30th July – Fear on the Phantom Special

A very readable story of 350 pages, the 17th in the Railway Detective series by Edward Marston The murderer(s) are not obvious at all. At various times I suspected most of the leading characters but none of them were the ones who dunnit! There is a slightly weird ending which to my mind needs someContinue reading “30th July – Fear on the Phantom Special”

27th July – William McGonagall – A selection – A review

William McGonagall would go to great lengths to achieve a rhyme and his poems are more like brief histories of the events they depict, quite vividly in most cases. I like the poems / histories and he does touch on some truths for example in his poem about Culloden Prince Charles Stuart, of frame andContinue reading “27th July – William McGonagall – A selection – A review”

25th July – The Somme Stations – Book Review

This is a book in the ‘Steam Detective’ series by Andrew Martin. The steam detective is DS Jim Stringer though in this book, he’s in the army during World War I. This is as much a book about the conditions in the First World War at the time of the various campaigns around The SommeContinue reading “25th July – The Somme Stations – Book Review”

21st July – Australian Animal Regulations…

…or lack of them. I was reading Private Eye which has some seriously good journalistic stories untainted by bias (it’s not just a satirical magazine) and saw a story about the trade deal between the UK and Australia. The story contained some information about the transportation of cattle and sheep in Australia and what conditionsContinue reading “21st July – Australian Animal Regulations…”

20th July – Review of The Saint-Fiacre Affair

Another excellent book from Georges Simenon. This one is personal for Maigret as he goes back to his childhood home and village as a note is received by the police in Paris indicating a crime will be committed at the Church of Saint-Fiacre during first mass on All Souls’ Day. Sure enough a crime isContinue reading “20th July – Review of The Saint-Fiacre Affair”

19th July – Book review – The Anglo-Saxon Age – A very short introduction

This book is a brief introduction to the political, social, religious, and cultural history of an age when so many basic aspects of modern England were formed ranging from government institutions to the landscape and language. Little is known of England before the 540s as the only substantial work from the time is ‘The RuinContinue reading “19th July – Book review – The Anglo-Saxon Age – A very short introduction”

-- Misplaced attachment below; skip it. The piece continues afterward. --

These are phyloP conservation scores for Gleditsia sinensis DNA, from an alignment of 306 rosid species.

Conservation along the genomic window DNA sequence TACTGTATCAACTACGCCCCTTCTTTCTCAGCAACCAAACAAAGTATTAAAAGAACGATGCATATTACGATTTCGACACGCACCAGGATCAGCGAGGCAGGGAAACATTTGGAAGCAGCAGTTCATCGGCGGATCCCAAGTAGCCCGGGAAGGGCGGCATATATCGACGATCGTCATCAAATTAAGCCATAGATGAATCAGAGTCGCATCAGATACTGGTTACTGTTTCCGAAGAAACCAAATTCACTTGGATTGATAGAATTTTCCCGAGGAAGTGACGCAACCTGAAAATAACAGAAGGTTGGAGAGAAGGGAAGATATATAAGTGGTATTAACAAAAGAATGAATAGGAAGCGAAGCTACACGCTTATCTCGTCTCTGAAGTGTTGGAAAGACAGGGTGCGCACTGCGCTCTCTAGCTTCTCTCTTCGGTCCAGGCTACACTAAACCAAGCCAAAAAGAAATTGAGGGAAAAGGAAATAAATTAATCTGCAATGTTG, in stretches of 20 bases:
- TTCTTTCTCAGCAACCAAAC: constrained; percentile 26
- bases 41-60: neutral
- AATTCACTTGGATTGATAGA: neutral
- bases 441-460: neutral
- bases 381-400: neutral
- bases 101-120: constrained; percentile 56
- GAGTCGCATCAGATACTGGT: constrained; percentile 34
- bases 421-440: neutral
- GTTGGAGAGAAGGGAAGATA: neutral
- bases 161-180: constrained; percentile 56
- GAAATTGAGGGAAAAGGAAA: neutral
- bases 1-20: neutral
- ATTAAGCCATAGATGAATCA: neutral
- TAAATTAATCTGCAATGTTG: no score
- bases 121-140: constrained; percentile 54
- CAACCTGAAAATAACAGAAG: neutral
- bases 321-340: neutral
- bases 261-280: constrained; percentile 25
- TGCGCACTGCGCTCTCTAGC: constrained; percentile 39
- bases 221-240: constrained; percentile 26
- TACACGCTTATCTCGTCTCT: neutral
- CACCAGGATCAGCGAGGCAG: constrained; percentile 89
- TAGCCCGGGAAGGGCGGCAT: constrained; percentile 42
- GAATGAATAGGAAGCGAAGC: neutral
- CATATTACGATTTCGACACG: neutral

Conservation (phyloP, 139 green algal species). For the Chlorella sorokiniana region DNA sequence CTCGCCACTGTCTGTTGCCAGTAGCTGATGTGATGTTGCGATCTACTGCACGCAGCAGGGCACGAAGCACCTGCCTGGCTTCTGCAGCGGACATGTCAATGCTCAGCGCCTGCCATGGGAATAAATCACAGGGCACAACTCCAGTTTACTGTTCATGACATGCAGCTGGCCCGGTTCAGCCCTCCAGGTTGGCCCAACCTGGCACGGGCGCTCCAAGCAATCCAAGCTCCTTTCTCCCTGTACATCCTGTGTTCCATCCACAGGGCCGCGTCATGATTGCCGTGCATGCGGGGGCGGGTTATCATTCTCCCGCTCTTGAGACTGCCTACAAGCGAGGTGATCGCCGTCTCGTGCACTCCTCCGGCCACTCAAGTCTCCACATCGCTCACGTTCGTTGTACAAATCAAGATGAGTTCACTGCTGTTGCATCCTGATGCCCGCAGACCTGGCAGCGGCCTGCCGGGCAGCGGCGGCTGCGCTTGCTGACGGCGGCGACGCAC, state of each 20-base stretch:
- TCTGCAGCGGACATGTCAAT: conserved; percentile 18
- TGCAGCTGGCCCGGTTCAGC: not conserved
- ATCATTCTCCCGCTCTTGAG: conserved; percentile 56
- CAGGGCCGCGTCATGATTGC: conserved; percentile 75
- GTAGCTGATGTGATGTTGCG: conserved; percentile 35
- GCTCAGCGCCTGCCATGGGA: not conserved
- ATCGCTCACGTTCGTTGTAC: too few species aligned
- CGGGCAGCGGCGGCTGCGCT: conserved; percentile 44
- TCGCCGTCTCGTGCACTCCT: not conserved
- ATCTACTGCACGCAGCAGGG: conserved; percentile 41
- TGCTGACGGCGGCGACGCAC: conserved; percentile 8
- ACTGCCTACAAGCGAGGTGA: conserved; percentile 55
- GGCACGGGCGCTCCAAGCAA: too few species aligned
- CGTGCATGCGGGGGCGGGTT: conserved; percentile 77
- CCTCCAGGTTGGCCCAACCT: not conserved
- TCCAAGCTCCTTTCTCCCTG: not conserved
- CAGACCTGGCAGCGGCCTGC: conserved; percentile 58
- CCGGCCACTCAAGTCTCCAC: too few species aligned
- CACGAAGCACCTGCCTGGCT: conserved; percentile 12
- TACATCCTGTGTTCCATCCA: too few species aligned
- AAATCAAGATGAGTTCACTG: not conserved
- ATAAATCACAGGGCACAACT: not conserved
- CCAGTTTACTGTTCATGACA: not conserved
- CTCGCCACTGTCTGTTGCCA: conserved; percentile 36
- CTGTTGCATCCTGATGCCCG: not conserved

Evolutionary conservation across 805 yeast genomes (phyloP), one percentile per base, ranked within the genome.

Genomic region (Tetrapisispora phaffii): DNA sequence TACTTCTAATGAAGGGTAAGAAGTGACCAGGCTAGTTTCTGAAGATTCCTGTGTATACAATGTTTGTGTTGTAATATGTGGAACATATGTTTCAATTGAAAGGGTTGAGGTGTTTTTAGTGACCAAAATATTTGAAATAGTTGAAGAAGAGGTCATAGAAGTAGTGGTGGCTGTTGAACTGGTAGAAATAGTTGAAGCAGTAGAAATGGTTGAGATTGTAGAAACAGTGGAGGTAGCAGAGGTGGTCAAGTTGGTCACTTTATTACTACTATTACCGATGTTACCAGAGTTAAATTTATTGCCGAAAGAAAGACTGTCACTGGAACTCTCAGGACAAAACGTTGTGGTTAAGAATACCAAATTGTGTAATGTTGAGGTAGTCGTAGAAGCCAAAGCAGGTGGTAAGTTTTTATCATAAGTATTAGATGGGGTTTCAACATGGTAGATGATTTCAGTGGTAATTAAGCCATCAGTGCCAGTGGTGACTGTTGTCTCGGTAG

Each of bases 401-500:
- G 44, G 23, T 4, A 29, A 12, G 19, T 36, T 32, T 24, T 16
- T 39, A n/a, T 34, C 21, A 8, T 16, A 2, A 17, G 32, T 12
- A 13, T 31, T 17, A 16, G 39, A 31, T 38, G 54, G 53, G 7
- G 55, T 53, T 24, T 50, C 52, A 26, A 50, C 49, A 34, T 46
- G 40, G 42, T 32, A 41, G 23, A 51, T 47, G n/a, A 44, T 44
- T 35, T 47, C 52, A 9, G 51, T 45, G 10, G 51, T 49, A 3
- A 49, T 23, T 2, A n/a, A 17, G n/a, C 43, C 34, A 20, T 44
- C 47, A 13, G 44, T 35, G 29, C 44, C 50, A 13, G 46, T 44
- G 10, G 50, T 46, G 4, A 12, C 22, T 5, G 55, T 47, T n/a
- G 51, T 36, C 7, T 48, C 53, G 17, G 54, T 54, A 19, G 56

17th July – Treasure Island

It’s a classic and rightly so. A tale of pirates, the high seas, and of course a treasure map created by the buccaneer Captain Flint. The many memorable characters include Long John Silver, Jim Hawkins, Ben Gunn, Billy Bones, and Blind Pew. Robert Louis Stevenson’s original title for this book was ‘The Sea Cook’ asContinue reading “17th July – Treasure Island”

15th July – The Christians and the Fall of Rome by Edward Gibbon

In its day this book was regarded as iconoclastic and subversive as it indicted the delusory nature of faith. The book is one mass of text and you have to plough through the whole book without any break for a new chapter. As there’s only 91 pages then it’s not so difficult, but make sureContinue reading “15th July – The Christians and the Fall of Rome by Edward Gibbon”

2nd July – The Relevance of the Communist Manifesto

Again I’m not sure I understood all the points made by Slavoj Zizek especially when referring to Hegel and his ‘negation of negation’. However, Slavoj Zizek is an entertaining author and is saying here that exploitation of the workers no longer occurs in the way Marx described it in his time and in the placesContinue reading “2nd July – The Relevance of the Communist Manifesto”

Covid Vaccines

Another great point from New Internationalist is that $100 billion of public money has been poured into private companies so that they can produce vaccines. Just in case you thought that the state was good for nothing and doesn’t support research and development! If this surprises you, find out who developed the touch-sensitive screens weContinue reading “Covid Vaccines”